The Economics of Edwin Chadwick
Show Less

The Economics of Edwin Chadwick

Incentives Matter

Robert B. Ekelund Jr and Edward O. Price III

The authors detail Sir Edwin Chadwick’s sophisticated conceptions of moral hazard, common pool problems, asymmetric information, and theory of competition, all of which differ starkly from those promulgated by Adam Smith and other classical economists. Also examined are Chadwick’s views on government versus market role in dealing with problems created by natural monopoly, and whether some or all market problems justify government regulation or alterations of property rights. The authors investigate Chadwick’s utilitarian approach to labor, business cycles, and economic growth, contrasting his modern view with those of his classical economic contemporaries.
Buy Book in Print
Show Summary Details
You do not have access to this content

Chapter 3: Managing Contracts: A Means to Social Welfare

Robert B. Ekelund Jr and Edward O. Price III


INTRODUCTION Contemporary economics entertains a number of notions of ‘competition.’ Those dealing with small numbers competition have developed a theoretical underpinning to models containing underlying assumptions about conjectural behavior. Many of these models – generally called ‘game theory’ – have also led to empirical testing and new areas of ‘experimental economics’ and neuroeconomics. Alongside these developments there has been a continuance of the traditional textbook notion of competition. For example, the basic approach emphasizes competition as a model wherein there are many sellers, many buyers, homogeneous products, low or no transactions costs, free entry and exit, and a litany of characteristics producing an ‘efficient’ equilibrium. This familiar model and its static extensions into ‘imperfect’ competition, extant from around the time of Richard Cantillon in the early eighteenth century, was developed through several centuries of orthodoxy from Adam Smith to John Stuart Mill to Alfred Marshall to E.H. Chamberlin, J.R. Hicks, and Paul Samuelson. As noted, it survives today in the basic textbooks on the science of economics. It was also the prevailing notion of competition when Chadwick was seeking social reform in the nineteenth century. Chadwick was undoubtedly aware of the Smithian theory of competition. Based on natural law and decentralized property rights, Adam Smith had argued that price-cost margins would be narrowed by entry and exit processes with social welfare being maximized by the ‘invisible hand.’ This notion, so familiar since the nineteenth century, was not accepted by Chadwick as necessarily efficient. Chadwick, as we will see in the present chapter,...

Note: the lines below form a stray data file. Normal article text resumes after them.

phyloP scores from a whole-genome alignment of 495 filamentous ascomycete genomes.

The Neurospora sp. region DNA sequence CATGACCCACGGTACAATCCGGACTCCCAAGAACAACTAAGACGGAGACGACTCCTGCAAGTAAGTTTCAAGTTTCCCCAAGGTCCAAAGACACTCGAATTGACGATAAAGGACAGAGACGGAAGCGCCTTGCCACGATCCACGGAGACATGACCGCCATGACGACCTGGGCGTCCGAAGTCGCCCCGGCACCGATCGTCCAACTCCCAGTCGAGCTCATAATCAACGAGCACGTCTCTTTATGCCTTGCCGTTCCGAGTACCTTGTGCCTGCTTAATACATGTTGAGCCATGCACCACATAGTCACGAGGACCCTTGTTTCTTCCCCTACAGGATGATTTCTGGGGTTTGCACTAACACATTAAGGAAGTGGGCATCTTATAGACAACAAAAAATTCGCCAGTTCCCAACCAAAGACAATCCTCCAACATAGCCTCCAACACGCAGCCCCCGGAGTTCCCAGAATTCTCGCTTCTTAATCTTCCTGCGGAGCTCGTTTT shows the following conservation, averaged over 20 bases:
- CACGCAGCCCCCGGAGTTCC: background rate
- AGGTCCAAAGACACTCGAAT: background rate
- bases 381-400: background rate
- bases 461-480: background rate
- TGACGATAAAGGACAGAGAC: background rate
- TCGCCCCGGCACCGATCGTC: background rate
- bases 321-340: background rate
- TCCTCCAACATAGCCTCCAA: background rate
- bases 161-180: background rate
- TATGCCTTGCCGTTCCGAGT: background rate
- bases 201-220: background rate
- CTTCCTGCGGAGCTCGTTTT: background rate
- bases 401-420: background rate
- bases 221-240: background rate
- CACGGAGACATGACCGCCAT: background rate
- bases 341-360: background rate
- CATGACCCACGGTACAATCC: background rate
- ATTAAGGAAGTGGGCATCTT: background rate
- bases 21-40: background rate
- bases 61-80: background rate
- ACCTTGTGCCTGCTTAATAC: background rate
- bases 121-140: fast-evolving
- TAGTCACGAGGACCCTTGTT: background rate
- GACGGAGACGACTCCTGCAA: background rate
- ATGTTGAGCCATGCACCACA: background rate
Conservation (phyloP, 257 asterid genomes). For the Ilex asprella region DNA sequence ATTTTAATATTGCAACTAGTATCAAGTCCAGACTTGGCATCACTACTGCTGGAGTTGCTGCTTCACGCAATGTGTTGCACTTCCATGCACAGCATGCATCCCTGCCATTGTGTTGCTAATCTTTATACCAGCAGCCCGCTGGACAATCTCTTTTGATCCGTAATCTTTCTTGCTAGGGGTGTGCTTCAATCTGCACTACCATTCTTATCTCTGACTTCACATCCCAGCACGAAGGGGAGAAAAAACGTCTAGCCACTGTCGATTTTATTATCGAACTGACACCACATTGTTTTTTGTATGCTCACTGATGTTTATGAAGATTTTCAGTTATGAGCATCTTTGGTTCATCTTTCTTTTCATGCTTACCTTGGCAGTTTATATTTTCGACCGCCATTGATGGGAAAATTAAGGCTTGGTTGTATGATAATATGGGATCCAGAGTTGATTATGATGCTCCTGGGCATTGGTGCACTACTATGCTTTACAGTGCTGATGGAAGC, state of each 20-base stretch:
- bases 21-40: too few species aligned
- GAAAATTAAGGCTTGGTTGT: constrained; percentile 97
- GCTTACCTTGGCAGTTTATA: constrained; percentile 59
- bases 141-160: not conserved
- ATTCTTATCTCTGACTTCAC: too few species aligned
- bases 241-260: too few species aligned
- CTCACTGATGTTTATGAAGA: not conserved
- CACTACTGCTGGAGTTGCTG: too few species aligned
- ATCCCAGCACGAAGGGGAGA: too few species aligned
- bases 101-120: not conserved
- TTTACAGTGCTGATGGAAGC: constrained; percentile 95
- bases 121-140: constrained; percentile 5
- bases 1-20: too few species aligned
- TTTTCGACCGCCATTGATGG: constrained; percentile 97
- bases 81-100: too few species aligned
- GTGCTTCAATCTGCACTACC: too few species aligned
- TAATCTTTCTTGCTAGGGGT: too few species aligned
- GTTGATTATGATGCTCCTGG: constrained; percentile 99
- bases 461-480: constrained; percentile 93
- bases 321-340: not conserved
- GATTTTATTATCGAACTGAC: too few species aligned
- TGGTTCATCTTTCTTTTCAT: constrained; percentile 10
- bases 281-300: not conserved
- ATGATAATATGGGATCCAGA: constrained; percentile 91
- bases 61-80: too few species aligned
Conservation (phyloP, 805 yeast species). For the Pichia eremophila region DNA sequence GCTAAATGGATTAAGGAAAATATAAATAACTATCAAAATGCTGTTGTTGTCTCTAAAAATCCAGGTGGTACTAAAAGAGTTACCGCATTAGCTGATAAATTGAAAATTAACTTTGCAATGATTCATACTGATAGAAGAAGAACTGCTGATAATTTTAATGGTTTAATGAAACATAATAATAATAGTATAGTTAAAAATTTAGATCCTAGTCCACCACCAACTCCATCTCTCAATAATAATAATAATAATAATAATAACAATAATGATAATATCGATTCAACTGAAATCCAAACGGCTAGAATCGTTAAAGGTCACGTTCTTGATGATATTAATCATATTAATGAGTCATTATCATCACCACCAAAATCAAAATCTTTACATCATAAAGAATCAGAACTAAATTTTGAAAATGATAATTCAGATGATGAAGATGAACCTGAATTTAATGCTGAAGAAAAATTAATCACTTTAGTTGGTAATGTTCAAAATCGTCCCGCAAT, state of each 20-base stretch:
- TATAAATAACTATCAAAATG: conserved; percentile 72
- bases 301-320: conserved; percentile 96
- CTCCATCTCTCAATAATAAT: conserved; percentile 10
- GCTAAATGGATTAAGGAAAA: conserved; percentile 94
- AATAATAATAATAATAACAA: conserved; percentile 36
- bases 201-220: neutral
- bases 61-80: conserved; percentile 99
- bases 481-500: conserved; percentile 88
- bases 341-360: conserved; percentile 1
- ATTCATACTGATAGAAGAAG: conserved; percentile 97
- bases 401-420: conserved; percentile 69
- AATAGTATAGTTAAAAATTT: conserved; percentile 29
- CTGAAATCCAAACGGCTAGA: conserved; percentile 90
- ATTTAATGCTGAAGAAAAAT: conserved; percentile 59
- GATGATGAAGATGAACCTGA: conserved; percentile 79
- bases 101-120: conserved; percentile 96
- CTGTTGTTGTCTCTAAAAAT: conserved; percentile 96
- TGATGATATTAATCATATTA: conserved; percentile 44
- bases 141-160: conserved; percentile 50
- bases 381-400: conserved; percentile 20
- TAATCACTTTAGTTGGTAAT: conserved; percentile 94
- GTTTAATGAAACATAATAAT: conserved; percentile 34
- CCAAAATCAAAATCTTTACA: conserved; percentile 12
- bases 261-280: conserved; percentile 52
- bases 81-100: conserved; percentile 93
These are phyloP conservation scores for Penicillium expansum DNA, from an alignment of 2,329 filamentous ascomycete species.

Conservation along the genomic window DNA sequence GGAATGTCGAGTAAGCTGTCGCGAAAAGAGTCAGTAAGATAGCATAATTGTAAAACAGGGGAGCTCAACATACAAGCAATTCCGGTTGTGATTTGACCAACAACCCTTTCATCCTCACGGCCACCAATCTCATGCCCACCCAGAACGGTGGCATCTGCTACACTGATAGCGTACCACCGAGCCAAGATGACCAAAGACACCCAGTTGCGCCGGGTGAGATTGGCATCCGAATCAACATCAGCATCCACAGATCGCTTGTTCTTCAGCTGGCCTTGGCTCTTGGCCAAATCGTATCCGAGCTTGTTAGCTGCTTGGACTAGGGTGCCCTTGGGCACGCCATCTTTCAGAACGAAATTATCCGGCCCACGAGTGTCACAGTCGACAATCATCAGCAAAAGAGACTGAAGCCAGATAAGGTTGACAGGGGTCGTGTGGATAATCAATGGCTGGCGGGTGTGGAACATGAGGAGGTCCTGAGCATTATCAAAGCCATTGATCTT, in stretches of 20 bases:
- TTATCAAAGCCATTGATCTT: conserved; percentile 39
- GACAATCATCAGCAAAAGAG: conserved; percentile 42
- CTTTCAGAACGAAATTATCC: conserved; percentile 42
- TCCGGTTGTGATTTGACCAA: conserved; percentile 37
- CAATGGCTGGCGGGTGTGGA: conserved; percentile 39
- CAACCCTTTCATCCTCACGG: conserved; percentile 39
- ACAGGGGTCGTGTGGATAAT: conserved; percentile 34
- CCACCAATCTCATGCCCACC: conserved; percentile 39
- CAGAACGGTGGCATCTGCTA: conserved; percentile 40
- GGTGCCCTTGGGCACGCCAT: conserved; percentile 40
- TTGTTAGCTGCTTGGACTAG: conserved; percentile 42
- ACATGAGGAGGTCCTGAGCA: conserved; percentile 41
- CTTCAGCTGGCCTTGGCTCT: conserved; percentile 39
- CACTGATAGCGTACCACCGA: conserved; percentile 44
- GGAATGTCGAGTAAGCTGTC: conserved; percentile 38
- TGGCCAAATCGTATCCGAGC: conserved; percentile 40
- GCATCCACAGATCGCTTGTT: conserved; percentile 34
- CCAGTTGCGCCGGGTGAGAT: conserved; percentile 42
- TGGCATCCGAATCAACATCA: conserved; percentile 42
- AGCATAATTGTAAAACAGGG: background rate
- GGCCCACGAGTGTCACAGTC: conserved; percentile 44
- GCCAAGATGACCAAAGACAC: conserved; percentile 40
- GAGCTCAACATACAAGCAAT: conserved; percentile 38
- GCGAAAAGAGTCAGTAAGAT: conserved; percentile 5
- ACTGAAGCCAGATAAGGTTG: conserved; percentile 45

You are not authenticated to view the full text of this chapter or article.

Elgaronline requires a subscription or purchase to access the full text of books or journals. Please login through your library system or with your personal username and password on the homepage.

Non-subscribers can freely search the site, view abstracts/ extracts and download selected front matter and introductory chapters for personal use.

Your library may not have purchased all subject areas. If you are authenticated and think you should have access to this title, please contact your librarian.

Further information

or login to access all content.